Ariella Wolens is New York’s Next Art Star

As she opens a heavy hitting group show at Paul Kasmin Gallery, get to know the bright, young curator bringing together John Baldessari and Phoebe Collings-James.

By Emily Manning, 6/26/15

When we hung out with Ariella Wolens and the Downtown Girls Basketball League last fall, she was rocking a Junya Watanabe dress and New York Knicks bucket hat combo while discussing which 90s R&B tracks would be spun on the League's Know Wave radio show later that evening. This week, we kicked it a little further uptown at Paul Kasmin Gallery— home to the 25-year-old curator's latest group show, The Written Trace— but Ariella doesn't seem phased. She's paired a pale pink micromesh situation with Doc Martens saddle shoes, and poses for a photo atop of one of the show's more colorful pieces: textbooks shoved in a fake pile of shit. But she's not all lols: the bright young art star has amassed an amazing roster for the Kasmin spotlight on textual art. She's got masters like Ed Ruscha, John Baldessari, and prolific cartoonist R. Crumb, but also gives shine to her peers including Phoebe Collings-James and Zachary Susskind. As The Written Trace opens to the public, we caught up with Ariella to get her take on making it in the art world.

Tell us about yourself. How did you get to be doing what you're doing now?

I was born in London to American parents, and most of my family's interests are completely unrelated to the arts. I started doing art history and wrote my UCL undergrad dissertation on Ed Ruscha, exploring the way he puts two very unrelated phrases together and creates absurd situations. I interviewed him for the thesis, and for i-D's i-Con feature. But as I was doing my undergrad dissertation, I was seeing all of these young artists who were coming out of the Slade School of Fine Art and didn't really have any space, support or context to show their work. So I set up a non-profit organization called New End and started trying to fundraise and stage exhibitions. I did a show last January at OHWOW Gallery that spotlighted young British artists, and later went to Columbia for my Masters in Curating and Criticism in Modern Art. I'd also been corresponding with R Crumb because I was trying to interview him. I wanted to use my interest in his comics, as well as my interest in Ed's artworks as a foundation. I realized that even though they're very different, they're two of the strongest textual artists, so that became a catalyst for this show.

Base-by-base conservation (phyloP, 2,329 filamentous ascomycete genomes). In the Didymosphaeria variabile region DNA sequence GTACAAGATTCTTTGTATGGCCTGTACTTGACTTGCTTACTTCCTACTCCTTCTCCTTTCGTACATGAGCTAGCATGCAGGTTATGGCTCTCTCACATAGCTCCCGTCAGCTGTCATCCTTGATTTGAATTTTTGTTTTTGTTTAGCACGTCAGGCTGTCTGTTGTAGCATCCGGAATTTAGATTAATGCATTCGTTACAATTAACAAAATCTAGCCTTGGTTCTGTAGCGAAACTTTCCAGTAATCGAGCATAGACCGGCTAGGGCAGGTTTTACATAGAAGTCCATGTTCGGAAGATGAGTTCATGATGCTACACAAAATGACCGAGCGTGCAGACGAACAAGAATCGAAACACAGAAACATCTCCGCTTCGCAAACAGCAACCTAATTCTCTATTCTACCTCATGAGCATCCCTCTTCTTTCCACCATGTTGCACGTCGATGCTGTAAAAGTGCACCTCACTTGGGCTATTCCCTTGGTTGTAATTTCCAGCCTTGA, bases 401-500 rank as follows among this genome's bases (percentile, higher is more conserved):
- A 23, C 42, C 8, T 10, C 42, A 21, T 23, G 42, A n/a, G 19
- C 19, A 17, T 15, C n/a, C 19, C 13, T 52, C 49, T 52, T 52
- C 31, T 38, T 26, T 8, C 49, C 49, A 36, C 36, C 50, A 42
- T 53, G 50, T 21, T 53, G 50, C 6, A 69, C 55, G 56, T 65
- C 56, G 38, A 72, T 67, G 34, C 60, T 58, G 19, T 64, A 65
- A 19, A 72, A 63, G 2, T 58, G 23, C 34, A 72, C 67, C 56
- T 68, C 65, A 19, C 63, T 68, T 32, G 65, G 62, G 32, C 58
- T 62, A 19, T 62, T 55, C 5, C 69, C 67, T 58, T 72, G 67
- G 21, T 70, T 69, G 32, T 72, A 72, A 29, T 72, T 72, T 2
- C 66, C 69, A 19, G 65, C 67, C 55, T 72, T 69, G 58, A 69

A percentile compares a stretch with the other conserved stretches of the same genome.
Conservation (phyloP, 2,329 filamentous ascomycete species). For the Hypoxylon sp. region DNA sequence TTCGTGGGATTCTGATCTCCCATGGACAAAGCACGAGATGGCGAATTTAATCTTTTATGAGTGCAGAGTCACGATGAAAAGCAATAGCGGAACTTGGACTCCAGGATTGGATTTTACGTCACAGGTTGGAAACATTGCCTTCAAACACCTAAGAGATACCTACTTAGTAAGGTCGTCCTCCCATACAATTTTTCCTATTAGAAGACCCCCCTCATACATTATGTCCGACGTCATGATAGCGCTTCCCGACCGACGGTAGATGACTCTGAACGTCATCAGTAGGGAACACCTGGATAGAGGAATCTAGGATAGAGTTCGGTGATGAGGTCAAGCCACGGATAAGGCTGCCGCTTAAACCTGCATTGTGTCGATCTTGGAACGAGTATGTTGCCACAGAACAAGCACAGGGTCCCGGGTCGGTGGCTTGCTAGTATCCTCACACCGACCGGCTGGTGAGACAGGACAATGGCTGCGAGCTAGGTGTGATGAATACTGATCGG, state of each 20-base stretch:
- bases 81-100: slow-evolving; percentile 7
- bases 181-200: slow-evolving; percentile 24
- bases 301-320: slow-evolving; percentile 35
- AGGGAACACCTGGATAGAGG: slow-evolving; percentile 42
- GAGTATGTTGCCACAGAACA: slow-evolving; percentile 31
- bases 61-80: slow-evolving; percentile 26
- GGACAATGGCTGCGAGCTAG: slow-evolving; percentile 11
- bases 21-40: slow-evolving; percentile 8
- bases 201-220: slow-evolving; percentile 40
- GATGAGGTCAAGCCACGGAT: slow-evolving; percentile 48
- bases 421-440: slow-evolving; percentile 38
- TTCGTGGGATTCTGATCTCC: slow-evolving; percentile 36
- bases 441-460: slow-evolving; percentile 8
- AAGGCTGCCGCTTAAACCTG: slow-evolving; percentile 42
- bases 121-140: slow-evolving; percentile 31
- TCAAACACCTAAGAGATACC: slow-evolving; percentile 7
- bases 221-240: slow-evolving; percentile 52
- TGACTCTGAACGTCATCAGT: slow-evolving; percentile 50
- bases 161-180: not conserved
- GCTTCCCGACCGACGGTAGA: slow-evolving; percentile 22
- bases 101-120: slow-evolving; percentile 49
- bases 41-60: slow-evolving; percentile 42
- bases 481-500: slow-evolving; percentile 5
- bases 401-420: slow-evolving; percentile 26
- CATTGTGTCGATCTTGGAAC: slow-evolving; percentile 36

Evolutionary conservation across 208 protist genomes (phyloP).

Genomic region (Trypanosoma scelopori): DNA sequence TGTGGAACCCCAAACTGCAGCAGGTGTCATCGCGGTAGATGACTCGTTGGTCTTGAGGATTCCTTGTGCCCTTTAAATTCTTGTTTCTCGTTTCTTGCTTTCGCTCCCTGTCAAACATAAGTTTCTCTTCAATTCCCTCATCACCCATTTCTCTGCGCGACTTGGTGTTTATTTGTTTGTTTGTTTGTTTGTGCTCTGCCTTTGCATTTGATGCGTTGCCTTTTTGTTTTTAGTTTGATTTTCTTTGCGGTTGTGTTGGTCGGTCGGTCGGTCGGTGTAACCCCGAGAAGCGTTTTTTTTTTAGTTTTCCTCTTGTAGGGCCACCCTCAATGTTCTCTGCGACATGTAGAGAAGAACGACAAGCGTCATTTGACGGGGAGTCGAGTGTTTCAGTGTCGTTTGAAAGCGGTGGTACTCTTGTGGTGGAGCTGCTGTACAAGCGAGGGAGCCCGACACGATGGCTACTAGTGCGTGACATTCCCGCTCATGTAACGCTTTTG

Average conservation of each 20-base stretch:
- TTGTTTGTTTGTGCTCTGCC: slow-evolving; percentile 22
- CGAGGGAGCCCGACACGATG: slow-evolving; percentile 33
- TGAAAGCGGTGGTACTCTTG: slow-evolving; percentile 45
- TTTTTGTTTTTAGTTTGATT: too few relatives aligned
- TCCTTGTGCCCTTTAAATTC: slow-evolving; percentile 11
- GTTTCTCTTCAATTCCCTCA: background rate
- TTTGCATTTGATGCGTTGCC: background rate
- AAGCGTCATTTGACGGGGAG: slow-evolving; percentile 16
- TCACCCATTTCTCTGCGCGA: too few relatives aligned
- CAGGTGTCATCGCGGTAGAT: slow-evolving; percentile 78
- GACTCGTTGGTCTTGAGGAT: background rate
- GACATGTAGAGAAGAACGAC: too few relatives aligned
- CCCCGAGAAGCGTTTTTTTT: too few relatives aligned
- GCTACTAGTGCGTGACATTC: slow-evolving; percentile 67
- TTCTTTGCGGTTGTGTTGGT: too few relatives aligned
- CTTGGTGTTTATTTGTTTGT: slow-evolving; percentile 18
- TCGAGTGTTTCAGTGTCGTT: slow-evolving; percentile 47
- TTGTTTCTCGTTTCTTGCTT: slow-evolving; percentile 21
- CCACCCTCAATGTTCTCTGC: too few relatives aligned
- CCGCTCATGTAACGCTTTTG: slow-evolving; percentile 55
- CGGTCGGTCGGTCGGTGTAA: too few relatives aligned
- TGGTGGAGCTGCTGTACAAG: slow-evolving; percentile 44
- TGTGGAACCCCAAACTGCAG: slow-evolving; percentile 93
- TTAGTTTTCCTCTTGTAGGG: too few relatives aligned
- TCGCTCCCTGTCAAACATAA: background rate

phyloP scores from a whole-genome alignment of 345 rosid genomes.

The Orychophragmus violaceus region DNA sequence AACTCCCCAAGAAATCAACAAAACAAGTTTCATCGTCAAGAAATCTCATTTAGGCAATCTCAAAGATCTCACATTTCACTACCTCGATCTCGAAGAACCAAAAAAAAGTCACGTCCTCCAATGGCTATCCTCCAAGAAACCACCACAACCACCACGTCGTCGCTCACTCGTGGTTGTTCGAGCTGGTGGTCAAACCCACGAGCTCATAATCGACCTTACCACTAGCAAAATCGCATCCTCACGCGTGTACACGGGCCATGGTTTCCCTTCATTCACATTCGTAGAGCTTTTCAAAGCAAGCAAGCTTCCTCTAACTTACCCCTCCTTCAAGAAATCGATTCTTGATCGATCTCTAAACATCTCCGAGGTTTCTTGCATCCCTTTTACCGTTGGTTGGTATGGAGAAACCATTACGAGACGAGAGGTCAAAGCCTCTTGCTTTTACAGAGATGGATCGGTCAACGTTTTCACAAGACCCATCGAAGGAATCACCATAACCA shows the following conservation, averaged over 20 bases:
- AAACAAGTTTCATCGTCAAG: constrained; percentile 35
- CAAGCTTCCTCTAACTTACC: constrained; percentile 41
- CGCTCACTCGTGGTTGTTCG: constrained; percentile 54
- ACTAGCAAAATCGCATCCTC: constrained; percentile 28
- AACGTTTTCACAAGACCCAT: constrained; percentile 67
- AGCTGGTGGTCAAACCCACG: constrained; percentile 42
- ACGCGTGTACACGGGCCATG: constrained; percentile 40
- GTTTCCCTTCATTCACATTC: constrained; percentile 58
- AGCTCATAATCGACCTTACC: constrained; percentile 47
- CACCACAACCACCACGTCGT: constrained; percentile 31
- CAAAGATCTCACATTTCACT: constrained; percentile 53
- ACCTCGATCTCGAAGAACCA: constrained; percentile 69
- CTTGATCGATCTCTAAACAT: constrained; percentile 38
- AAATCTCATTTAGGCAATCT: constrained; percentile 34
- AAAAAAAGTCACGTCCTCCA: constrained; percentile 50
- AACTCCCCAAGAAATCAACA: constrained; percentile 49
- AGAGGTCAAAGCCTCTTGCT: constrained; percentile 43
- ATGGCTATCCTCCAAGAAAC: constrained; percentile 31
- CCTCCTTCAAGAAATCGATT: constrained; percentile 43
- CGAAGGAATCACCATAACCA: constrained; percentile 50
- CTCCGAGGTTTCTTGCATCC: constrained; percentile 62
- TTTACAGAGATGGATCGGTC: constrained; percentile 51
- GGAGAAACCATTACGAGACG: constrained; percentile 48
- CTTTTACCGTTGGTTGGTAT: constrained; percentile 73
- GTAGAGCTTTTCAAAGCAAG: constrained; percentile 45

You've compiled such a wide range of artists, even spanning back to early Christian documents. Can you speak about the evolution of textual art?

The conceptual aspect of this exhibition stems from semiotic theorist Jacques Derrida, who emphasized the importance of writing in the development of language. I think that really starts with the creation of symbols; even before hieroglyphics, handprints in caves were visual records that indicated presence. Even though many artists reference these formative texts — one of the artists in the show, Brian O'Doherty, has a series called Ohm Drawings that's based on an ancient Celtic language — I feel a lot of the artists in this exhibition are responding to pivotal modernist and post-modernist artists. Phoebe [Collings-James'] work is written on a booklet for an exhibition of Cy Twombly's at the Tate. His writing, the honesty of it, is something that she considers within her own work and utilizes that process in what she presents.

We're bombarded with images on various social media platforms and emoji is apparently the fastest growing language in the UK. Do you feel this shift is impacting how we see art or communicate with each other?

You never really know if the thing that's going on in your head is the same as the thing that's going on in someone else's head. That's something that I wanted to consider in this exhibition, the subjectivity of our brains. There's something about emotions that you can't ever really penetrate with words. But separate from language, we do read images as a different form of signification. Partly because of social media and digital communication, our mental cognition is definitely so much more rapid today. We're so inundated that it's hard to know if we're really taking the time to consider the implications of what we're receiving, how these images are affecting us. I think the popularity of emojis signals that maybe the development of language is moving away from words.

What advice would you give young people looking to break into the art world?

Nobody's gonna do you a favor! If you want to do something, just go out and make it happen. Even if you don't have an audience or money, look for charities or nonprofits that can help bring your ideas to life. Always listen and get any advice you can. If there are people who are at where you want to be, don't be afraid to reach out to them — it's worth it. It's also really important to support each other; one of the most rewarding things for me has just been listening to artists my age, learning more about their perspectives, and working with them. And don't be afraid to fail. Failure is probably the most valuable lesson, and I think we have to honor that. There's a lot of importance attached to just making the effort and seeing where it takes you. 




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